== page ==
Movies get creative during coronavirus lockdown

Two series from Israel and abroad examine life in today’s bizarre and often scary reality.

'The Dead Don't Die' (photo credit: Courtesy)
'The Dead Don't Die'
(photo credit: Courtesy)
Much entertainment is escapism, but two series from Israel and abroad examine life in today’s bizarre and often scary reality.
Isolation Stories is a British series on YesVOD that features four short films that, due to the pandemic, were written and filmed entirely in lockdown.
The actors followed social distancing guidelines, and in some cases their own family members appeared with them in the films.
You might think that all these restrictions would compromise the quality, but the two that were released to the press are polished and entertaining.
In the first part, Mel, Sheridan Smith plays the title character, a pregnant woman grappling with her decision to have her baby even though the baby’s father has no intention of staying in her life. It starts out with Mel being snarky and pretending she can’t get online during her co-workers’ Zoom call and ends with her gradually exposing her vulnerability and her raw emotions. Even though it’s less than 15 minutes, Smith gives a fine performance.
David Threlfall is the standout in the fourth film, Karen, as Brian, the father of a woman who has left her husband, Stephen (Eddie Marsan, who plays Terry on Ray Donovan and who portrayed Shimon Peres in 7 Days in Entebbe), and children (played by Marsan’s real-life kids) to live with another man.
Stephen is falling apart, angry at his estranged wife and worried about being furloughed from his job. When Brian keeps showing up to clown around and exercise with his grandchildren through a glass window, he is the last person Stephen wants to see. But Brian knows the pandemic is no time to hold back, and he levels with Stephen in a way that gets through his layers of defenses.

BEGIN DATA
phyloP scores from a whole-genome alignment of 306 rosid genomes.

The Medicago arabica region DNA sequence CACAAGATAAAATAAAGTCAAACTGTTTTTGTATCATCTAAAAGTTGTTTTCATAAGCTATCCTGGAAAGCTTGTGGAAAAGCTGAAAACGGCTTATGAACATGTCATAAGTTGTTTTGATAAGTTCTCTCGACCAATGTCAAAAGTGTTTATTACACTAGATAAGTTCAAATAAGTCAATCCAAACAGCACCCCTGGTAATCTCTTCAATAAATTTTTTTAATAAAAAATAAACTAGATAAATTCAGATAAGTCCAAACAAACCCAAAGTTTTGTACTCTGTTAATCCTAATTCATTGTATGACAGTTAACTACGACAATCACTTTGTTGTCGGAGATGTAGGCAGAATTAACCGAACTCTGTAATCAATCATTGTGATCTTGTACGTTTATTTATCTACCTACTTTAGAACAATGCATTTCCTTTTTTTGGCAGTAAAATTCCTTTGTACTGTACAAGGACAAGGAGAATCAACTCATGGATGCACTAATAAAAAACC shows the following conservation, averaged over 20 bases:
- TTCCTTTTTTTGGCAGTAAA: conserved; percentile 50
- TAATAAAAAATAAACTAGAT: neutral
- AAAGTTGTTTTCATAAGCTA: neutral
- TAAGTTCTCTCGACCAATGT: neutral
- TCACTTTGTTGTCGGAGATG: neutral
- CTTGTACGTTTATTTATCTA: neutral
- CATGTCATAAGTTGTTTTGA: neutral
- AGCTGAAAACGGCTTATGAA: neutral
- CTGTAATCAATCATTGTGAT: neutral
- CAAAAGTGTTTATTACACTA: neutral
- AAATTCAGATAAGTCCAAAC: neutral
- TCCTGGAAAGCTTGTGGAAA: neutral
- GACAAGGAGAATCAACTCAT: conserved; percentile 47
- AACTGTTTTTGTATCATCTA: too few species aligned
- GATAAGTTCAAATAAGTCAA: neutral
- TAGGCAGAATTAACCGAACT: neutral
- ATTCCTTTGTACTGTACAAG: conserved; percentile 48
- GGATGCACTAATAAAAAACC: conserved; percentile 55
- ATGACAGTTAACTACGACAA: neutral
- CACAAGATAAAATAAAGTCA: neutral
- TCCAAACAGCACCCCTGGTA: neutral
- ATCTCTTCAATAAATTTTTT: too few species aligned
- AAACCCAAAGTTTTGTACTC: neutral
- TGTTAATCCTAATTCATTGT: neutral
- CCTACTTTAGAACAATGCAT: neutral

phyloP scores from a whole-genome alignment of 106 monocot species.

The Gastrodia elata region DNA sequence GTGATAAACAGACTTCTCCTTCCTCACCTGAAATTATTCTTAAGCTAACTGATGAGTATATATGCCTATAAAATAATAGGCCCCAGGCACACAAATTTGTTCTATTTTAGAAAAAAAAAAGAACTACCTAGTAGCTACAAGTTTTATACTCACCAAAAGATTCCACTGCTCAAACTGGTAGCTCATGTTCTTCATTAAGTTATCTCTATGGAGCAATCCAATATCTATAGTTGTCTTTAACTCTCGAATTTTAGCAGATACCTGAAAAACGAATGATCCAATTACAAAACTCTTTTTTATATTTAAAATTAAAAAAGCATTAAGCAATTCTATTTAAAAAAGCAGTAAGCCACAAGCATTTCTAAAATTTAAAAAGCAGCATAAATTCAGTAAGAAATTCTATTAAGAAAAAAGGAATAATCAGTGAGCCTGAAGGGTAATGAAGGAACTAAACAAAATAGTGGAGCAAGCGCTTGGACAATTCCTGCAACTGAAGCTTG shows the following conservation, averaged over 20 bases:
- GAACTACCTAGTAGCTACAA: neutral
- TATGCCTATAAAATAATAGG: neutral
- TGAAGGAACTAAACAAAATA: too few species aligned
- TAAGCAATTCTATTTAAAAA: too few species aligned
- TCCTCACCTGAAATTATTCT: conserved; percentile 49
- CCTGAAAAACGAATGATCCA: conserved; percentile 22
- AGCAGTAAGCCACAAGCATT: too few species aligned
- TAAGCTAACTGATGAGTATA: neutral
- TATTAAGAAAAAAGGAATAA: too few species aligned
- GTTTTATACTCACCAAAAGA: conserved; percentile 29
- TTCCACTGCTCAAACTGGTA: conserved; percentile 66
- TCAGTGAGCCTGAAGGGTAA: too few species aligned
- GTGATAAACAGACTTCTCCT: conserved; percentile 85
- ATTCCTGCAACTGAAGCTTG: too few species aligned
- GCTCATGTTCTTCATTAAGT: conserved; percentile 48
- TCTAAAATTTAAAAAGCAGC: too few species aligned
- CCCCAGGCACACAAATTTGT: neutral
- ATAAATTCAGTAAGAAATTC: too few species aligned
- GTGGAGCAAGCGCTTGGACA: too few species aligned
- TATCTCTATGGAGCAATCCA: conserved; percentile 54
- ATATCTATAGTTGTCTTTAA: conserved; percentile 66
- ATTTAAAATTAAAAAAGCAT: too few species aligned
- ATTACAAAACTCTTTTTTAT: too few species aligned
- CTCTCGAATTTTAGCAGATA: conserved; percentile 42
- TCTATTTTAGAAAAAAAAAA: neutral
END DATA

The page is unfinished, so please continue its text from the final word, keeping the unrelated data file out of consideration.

A similar Israeli series, 100-Meter Radius, is running on HOT3 and HOT VOD throughout the month of June. Like Isolation Stories, it was made just now, during the novel coronavirus pandemic, while its creators observed the Health Ministry guidelines.
Its list of directors and actors reads like a who’s who of the Israeli entertainment industry, with actors such as Orna Banai, Ninet Tayeb and Dana Ivgy taking part, and directors and writers including Guy Nattiv, whose short film Skin won an Oscar, who worked with his wife, Jaime Ray Newman, to make their film.
Another interesting development during this period is the fact that the crime drama series The Blacklist, which runs on Netflix, has just released its season 7 finale. The episode was completed while its actors were in isolation, matching animated scenes with dialogue the actors recorded at home. The resulting episode works very well and will satisfy fans desperate to know how it all turns out.
Do you feel that you would like to know more about Jeffrey Epstein and his sex crimes? Neither do I, but if you know anyone who does, they can watch the Netflix series about him, Jeffrey Epstein: Filthy Rich.
It is four episodes composed mainly of interviews with a few of his victims and video of depositions in which he testified.
Learning the details of how he manipulated the media and suppressed early reports about his pedophilia is of mild interest, as is the insight that were it not for the #MeToo movement, he never would have been brought to justice. But it would make more sense just to read an article about him than to sit through four agonizing episodes that dredge it all up again.
If you just want to watch something tongue-in-cheek and silly, tune into Jim Jarmusch’s The Dead Don’t Die, which is partly a real zombie flick and partly a parody of all those undead shows and films. It’s running on Cellcom TV, Yes 3 on June 6 at 10 p.m. and YesVOD 24/7 and HOT Cinema 1.
Jarmusch is one of the earliest kings of US indie cinema, and the film features an appropriately cooler-than-thou cast, including Bill Murray, Adam Driver, Steve Buscemi, RZA of Wu-Tang Clan and Tom Waits. For some reason, the film was barely shown in theaters in Israel, so this is your chance if you missed it.